The People’s Bank of China (PBOC) surprised markets by cutting a key interest rate for the second time in 2022 as the country’s economy struggles to grow.
The central bank reduced the rate on its one-year medium-term lending facility (MLF) loans by 10 basis points, from 2.85 to 2.75 percent. The move is aimed at keeping the liquidity of the banking system “reasonably ample.”
The PBOC offers MLF loans to some financial institutions, with current loans totaling 400 billion yuan (approximately $59 billion). The bank also cut down its main rate at which it offers short-term liquidity to banks, from 2.1 percent to 2 percent.
A recent Reuters poll of market watchers had predicted the PBOC to keep the MLF rate unchanged. This is the first time since January 2022 that the PBOC reduced both these rates. The central bank had earlier signaled that it was reluctant to cut down rates due to multiple economic issues, such as inflation, rising debt, and the pressure on yuan.
As such, the central bank decision came as an unexpected decision for many experts. “The rate cut surprises us … It should be a response to the weak credit data on Friday. The government remains cautious about growth and will not let go,” Xing Zhaopeng, senior China strategist at ANZ, said to Reuters.
The PBOC decision followed a slew of dismal economic data. Retail sales, for example, grew only by 2.7 percent in July compared with a year ago. This is down from 3.1 percent in June. Industrial output grew by 3.8 percent, down from 3.9 percent.
New credit grew at the slowest pace since 2017. China’s economic slowdown kicked off in March after authorities imposed strict COVID-19 lockdowns in dozens of cities.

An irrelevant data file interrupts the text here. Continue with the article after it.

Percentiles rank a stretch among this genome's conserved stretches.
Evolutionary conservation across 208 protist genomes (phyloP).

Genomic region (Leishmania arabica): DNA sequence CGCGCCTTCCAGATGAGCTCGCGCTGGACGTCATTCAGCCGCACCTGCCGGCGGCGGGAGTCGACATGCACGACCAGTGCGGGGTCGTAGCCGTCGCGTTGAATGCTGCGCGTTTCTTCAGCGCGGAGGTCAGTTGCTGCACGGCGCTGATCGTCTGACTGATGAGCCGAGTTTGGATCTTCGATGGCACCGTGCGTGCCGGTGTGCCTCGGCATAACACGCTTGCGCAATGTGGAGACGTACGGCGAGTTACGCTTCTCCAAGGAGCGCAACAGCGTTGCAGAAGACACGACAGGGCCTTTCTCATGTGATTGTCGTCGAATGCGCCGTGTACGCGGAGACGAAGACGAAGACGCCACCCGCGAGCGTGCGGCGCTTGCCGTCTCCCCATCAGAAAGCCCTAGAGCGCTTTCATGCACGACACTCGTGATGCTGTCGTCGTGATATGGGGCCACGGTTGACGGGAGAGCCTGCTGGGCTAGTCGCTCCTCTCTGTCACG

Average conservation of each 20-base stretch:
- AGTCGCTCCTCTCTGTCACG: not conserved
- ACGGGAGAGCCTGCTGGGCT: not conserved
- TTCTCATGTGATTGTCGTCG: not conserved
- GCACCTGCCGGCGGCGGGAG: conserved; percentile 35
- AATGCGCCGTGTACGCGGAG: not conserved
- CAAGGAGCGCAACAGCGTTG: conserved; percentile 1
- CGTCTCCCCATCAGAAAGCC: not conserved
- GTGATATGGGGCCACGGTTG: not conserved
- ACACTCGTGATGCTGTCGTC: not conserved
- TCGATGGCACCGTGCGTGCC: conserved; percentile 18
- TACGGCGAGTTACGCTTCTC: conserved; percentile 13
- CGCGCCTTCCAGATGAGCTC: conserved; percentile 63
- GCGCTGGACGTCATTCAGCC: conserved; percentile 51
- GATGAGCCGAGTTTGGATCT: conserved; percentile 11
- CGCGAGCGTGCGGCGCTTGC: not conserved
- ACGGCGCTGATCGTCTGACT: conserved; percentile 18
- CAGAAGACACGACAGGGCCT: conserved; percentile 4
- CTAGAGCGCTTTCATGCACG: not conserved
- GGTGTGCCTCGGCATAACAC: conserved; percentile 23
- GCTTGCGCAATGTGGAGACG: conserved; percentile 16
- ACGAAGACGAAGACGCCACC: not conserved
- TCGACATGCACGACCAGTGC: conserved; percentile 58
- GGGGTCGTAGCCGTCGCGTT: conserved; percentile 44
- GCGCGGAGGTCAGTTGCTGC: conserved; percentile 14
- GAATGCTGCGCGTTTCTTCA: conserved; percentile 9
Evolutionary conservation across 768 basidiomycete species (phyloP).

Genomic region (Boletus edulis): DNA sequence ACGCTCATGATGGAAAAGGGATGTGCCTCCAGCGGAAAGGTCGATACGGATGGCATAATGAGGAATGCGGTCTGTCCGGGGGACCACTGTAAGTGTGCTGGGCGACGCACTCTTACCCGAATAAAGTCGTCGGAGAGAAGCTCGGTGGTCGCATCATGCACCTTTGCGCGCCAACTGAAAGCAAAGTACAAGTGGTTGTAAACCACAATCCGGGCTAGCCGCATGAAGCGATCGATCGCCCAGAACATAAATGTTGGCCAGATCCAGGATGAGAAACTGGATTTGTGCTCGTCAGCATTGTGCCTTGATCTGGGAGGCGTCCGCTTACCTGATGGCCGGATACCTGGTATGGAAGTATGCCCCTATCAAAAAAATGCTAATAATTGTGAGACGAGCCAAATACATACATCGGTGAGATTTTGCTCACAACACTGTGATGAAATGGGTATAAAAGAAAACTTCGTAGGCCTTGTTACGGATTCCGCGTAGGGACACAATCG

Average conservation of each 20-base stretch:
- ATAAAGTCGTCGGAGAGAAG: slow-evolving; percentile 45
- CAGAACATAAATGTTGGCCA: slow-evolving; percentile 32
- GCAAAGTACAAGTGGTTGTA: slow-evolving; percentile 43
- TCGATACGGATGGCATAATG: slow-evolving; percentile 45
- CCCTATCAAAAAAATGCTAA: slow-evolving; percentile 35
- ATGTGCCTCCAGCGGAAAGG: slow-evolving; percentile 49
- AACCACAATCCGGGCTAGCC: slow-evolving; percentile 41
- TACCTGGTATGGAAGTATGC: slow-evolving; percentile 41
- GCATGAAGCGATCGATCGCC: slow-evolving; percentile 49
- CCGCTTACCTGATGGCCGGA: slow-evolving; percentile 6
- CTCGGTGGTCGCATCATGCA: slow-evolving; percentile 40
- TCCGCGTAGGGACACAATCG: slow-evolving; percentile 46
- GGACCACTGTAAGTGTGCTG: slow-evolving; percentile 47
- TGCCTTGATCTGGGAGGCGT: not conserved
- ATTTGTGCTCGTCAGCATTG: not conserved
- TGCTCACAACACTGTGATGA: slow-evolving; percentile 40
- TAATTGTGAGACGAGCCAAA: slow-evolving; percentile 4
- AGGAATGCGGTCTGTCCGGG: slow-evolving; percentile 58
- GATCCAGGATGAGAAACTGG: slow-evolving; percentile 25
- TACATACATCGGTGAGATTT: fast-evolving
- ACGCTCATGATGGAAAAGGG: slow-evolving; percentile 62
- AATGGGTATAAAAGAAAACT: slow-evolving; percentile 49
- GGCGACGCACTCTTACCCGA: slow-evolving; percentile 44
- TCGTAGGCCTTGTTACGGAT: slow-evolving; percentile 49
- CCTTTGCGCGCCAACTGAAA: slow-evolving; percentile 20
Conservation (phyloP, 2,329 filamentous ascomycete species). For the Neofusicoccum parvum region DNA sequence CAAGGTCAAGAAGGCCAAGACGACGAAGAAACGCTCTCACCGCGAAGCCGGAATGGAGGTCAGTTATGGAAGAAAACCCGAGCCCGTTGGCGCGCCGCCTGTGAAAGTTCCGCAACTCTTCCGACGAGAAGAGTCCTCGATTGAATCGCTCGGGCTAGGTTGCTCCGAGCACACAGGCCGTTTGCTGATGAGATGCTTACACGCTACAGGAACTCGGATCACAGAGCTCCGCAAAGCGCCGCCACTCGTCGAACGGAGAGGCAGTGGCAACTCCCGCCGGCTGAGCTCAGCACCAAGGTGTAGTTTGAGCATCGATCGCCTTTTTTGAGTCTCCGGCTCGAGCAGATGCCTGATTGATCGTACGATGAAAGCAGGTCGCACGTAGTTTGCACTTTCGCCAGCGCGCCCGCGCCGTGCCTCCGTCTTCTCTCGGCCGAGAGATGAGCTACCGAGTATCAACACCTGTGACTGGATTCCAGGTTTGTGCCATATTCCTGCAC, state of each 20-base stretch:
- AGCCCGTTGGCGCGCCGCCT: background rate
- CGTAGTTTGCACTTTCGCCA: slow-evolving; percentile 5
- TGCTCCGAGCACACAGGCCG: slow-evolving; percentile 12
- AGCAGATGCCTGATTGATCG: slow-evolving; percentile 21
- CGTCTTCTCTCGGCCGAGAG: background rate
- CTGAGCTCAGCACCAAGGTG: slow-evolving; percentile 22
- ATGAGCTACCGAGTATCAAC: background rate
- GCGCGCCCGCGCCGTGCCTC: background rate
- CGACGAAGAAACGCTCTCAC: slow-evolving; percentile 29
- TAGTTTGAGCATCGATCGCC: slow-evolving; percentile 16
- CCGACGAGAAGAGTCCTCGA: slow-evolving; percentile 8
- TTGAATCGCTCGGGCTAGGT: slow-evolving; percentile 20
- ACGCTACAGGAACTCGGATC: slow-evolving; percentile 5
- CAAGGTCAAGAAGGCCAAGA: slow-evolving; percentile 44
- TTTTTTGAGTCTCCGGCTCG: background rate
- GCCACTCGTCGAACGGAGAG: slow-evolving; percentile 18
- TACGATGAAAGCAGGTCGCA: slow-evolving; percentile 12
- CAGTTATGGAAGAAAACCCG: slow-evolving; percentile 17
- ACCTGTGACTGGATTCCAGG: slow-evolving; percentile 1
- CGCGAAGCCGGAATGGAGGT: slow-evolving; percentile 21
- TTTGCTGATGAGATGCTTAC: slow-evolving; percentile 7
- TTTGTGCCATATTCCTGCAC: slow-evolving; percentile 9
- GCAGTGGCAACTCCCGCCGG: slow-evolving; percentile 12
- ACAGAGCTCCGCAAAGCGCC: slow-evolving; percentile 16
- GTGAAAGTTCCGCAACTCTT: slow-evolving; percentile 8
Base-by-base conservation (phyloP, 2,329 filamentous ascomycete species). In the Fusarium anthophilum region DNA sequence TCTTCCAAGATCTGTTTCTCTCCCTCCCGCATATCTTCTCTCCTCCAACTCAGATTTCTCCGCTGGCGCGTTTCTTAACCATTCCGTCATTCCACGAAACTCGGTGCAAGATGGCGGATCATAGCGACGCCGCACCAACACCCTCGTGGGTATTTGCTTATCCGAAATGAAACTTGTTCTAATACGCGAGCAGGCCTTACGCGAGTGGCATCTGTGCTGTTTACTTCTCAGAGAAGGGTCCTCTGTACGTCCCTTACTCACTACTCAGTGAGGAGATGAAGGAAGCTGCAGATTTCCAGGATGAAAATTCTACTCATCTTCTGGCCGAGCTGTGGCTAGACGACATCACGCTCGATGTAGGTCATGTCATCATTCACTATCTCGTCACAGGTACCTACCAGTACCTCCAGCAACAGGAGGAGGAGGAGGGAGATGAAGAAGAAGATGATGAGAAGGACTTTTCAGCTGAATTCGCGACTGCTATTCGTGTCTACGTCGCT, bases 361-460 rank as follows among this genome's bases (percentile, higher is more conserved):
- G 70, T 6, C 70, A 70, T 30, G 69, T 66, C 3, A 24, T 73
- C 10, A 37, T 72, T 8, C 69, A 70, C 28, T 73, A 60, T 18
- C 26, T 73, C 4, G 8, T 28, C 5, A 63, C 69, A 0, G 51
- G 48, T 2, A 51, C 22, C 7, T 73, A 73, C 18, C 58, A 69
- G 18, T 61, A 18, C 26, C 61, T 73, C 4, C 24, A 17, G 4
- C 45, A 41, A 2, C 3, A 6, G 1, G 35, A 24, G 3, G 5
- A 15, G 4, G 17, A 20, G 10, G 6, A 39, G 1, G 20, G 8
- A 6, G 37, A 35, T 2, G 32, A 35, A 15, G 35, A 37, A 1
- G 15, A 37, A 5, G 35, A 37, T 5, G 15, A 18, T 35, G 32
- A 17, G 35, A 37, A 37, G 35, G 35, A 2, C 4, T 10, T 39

COVID-19 Policies, Property Market Woes
According to Nomura Holdings, China’s growth in the second half of 2022 will be negatively affected by its strict COVID-19 policies, a potential slowdown in exports, and a downward spiral in the property market.
“Beijing’s policy support could be too little, too late, and too inefficient,” Nomura said about the rate cut in a note, according to Bloomberg. “We think markets are too optimistic about growth in the second half, and we expect a new round of cuts of growth forecasts in coming weeks.”
China’s property market also has been in trouble for some time. As the sector accounts for around 30 percent of gross domestic product (GDP), it is putting significant pressure on the economy. The crisis in the property market was triggered by angry buyers who are threatening to stop paying mortgages on unfinished homes.
According to Goldman Sachs, the situation is now making people more reluctant to invest in a new home. JP Morgan is expecting the first-half earnings of Chinese developers to be lower by 30 percent year over year.
In the first seven months of 2022, property investment by Chinese developers fell by 6.4 percent. In July, new home prices fell for the eleventh straight month in 70 major cities.